- The Washington Times - Thursday, June 23, 2016

Fresh off a campaign reboot, Donald Trump jetted to Scotland on Thursday for a trip shaping up as more a chance to see to his business dealings than to burnish his foreign policy chops on the world stage, raising questions about whether the detour could cost him back home.

The trip coincides with Britain’s vote on whether it leaves the European Union, but that is not the reason for the visit from Mr. Trump, who supports the “Exit” side of the referendum.

Instead, the New York billionaire’s three-day itinerary reads more like a promotional tour for Trump’s business empire than a campaign junket of any sort, and centers on the reopening of Trump Turnberry, a golf resort in which he has invested heavily.

“It would be unprecedented for a major party nominee to take a foreign trip exclusively for business interests, as Trump is scheduled to do this week,” said Lanhee Chen, who served as a top adviser to Mitt Romney’s 2012 presidential campaign.

“He ought to consider this an opportunity to burnish his foreign policy credentials by visiting other countries, meeting with foreign leaders or policy experts, and filling out his own national security policy proposals,” Mr. Chen said.

The trip in many ways is emblematic of the entire Trump candidacy, which has bucked most traditional campaign norms from get-go of the 2016 race, and caused some heartburn among GOP leaders as they gear up for the Republican National Convention in Cleveland, which is now less than a month away.


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But there were some signs this week that Mr. Trump was prepared to adopt a more presidential demeanor after he fired his campaign manager and delivered a stinging takedown of Hillary Clinton in a scripted speech.

The address followed a shaky stretch of the campaign for Mr. Trump in which his poll numbers have slipped.

GOP leaders recently spoke out against his criticism of a U.S.-born federal judge overseeing a case involving Trump University and his push for a temporary ban on Muslims entering the U.S. in response to the worst mass shooting in the nation’s history.

He also filed a campaign finance report that showed his campaign ended May with $40 million less than Mrs. Clinton in the bank.

The speech Wednesday, though, was well-received, and led some to question the timing of his trip to Scotland.

Austin Barbour, a GOP strategist, said Mr. Trump would be better off tightening up his fundraising operation by leveraging his speech and focusing more on the debate raging over gun control on Capitol Hill, as well as the Supreme Court’s ruling that halted President Obama’s 2014 executive amnesty.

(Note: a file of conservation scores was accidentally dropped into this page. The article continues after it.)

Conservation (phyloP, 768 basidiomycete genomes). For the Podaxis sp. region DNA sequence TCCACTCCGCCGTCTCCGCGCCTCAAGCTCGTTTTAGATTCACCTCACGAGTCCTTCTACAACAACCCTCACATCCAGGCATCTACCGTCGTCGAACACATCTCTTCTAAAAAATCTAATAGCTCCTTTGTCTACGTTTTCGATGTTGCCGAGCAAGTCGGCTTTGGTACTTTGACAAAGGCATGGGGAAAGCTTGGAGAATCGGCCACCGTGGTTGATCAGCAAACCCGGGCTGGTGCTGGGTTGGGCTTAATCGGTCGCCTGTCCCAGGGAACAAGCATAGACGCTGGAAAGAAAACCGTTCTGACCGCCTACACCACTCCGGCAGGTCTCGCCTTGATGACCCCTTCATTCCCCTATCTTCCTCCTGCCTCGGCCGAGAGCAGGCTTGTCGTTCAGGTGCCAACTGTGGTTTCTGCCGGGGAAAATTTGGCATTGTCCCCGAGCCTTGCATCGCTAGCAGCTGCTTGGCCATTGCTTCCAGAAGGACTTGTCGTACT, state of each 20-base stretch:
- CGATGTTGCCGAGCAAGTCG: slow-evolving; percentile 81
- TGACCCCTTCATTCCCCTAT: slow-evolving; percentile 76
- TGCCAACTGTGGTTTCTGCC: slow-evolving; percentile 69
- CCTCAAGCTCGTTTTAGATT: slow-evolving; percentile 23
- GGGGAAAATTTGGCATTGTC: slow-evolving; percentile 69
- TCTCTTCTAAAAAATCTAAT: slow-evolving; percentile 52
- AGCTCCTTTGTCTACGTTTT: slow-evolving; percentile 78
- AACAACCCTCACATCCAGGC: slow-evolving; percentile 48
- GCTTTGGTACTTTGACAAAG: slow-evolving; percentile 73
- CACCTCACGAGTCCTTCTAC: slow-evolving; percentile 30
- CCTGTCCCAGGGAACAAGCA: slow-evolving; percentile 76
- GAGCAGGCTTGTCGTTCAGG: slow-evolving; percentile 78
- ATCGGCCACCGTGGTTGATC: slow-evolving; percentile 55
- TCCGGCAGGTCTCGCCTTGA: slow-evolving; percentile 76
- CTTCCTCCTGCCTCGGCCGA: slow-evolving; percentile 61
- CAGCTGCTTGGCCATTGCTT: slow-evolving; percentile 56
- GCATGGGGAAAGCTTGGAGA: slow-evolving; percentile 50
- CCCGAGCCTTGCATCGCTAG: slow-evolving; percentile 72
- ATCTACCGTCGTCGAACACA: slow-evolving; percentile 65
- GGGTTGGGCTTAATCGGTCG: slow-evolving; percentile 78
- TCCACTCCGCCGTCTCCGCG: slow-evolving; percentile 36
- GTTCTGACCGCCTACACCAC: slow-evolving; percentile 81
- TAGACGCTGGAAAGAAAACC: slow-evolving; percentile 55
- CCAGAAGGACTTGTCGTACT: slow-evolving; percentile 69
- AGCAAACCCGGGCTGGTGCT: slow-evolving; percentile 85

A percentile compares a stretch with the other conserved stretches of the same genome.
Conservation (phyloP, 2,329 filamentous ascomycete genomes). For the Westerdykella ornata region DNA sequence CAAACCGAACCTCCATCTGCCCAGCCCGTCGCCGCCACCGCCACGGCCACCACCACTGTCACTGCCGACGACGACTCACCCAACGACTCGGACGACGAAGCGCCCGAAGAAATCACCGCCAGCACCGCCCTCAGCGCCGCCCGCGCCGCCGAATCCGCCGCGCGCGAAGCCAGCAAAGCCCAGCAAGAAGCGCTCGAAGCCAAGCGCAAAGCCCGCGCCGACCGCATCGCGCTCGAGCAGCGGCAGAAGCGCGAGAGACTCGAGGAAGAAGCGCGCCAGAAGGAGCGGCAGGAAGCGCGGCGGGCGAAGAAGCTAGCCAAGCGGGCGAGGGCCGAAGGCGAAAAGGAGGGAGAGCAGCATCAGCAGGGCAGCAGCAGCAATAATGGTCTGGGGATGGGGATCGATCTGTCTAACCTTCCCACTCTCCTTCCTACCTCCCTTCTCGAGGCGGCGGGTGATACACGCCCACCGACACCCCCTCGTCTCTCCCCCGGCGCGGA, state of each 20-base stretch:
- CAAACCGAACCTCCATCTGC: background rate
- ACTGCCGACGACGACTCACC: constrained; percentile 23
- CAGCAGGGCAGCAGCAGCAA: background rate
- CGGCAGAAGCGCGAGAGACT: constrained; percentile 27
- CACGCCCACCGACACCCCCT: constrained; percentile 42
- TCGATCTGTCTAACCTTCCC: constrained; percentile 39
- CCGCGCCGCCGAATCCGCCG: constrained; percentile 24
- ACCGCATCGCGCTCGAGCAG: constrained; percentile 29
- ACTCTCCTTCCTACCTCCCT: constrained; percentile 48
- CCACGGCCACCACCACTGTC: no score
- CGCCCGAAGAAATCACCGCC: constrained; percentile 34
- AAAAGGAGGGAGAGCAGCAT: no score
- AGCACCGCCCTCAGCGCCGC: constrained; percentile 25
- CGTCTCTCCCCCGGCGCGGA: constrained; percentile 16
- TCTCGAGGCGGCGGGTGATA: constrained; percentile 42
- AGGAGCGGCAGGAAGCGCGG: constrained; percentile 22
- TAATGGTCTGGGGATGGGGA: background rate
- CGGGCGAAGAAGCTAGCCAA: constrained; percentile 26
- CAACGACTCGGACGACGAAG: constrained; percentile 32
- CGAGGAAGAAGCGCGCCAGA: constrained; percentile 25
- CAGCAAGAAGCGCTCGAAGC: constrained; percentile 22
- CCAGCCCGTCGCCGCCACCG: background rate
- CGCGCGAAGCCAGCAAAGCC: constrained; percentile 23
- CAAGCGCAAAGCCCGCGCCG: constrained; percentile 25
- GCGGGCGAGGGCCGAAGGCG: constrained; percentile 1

“Why would you not be out messaging those things today, tomorrow the next day instead of playing golf in Scotland — it sends a terrible message,” Mr. Barbour said. “That is where someone in his campaign orbit has to look at him and say, ‘Boss, we cannot do this.’”

Mr. Trump, meanwhile, sought Thursday to sooth some of the concerns about his fundraising by announcing he had forgiven nearly $50 million that he had made in loans to his presidential campaign — following through on a promise to self-fund his primary run.

“I have absolutely no intention of paying myself back for the nearly $50 million I have loaned to the campaign,” Mr. Trump said in a statement. “This money is a contribution made in order to Make America Great Again.”

The Trump campaign also launched the LyingCrookedHillary.com website hours before he took off for Scotland, the birthplace of his mother and the site of his golf resorts in Aberdeen and Turnberry, where the British Open has been played.

“Mr. Trump will be there opening Trump Turnberry, one of the finest resorts in the world, and the most recent development in the Trump Organization portfolio of assets, which contains some of the most valuable and iconic properties around the world,” said Hope Hicks, a campaign spokesperson.

Mr. Romney, the party’s 2012 nominee, took a more traditional approach four years ago when he scheduled an overseas trip in an attempt to burnish his foreign policy credentials and ease concerns over whether the former Massachusetts governor was up to being the face of the nation.

Mr. Romney, though, stumbled in his swing through London, Israel and Poland, underscoring how junkets overseas carry the potential for both risk and reward.

Ari Fleischer, former spokesman for President George W. Bush, said he is also a bit puzzled by the trip and its focus on his profit-making businesses instead of public service, but said there are usually two schools of thought when it comes to Mr. Trump’s behavior.

“Through the primary, the rejection of conventional wisdom worked for him,” Mr. Fleischer said. “I think Trump proponents say this proves that he is an outsider, a businessman and doesn’t do the things that politicians do.”

But he warned, “I think that is obvious by now, and time off the trail in another country is time wasted.”

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